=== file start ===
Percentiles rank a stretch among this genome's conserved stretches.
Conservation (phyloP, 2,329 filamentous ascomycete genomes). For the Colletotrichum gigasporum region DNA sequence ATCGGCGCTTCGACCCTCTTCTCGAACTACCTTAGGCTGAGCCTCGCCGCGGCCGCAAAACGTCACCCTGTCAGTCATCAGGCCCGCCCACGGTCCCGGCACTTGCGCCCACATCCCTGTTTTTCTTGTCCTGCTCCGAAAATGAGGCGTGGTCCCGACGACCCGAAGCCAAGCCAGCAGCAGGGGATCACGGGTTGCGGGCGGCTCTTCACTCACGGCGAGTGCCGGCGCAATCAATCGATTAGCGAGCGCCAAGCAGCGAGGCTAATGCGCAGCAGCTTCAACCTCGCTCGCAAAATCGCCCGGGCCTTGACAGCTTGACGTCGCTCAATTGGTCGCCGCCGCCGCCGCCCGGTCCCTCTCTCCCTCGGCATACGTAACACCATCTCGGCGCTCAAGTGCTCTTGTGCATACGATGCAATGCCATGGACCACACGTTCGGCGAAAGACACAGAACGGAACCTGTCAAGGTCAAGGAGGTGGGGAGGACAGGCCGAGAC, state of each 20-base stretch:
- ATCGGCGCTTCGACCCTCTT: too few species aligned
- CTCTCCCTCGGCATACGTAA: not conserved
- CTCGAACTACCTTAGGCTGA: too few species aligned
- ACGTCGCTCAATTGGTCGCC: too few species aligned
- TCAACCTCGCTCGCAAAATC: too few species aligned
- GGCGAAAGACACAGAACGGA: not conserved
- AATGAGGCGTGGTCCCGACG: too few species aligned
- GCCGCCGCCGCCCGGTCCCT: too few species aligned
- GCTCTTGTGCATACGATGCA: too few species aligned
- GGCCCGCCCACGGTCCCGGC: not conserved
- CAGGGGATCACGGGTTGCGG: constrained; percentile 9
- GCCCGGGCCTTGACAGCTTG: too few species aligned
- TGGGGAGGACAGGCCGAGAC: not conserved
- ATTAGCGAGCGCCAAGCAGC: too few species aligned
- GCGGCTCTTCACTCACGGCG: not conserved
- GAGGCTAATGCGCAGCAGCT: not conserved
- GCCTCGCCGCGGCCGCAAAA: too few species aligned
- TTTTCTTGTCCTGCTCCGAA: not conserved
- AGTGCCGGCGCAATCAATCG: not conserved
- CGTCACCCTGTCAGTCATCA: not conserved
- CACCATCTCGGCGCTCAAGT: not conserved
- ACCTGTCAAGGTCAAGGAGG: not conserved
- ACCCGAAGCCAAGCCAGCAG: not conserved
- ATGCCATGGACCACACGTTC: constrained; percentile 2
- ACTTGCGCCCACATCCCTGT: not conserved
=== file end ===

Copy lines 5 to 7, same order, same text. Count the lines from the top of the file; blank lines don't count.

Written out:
- CTCGAACTACCTTAGGCTGA: too few species aligned
- ACGTCGCTCAATTGGTCGCC: too few species aligned
- TCAACCTCGCTCGCAAAATC: too few species aligned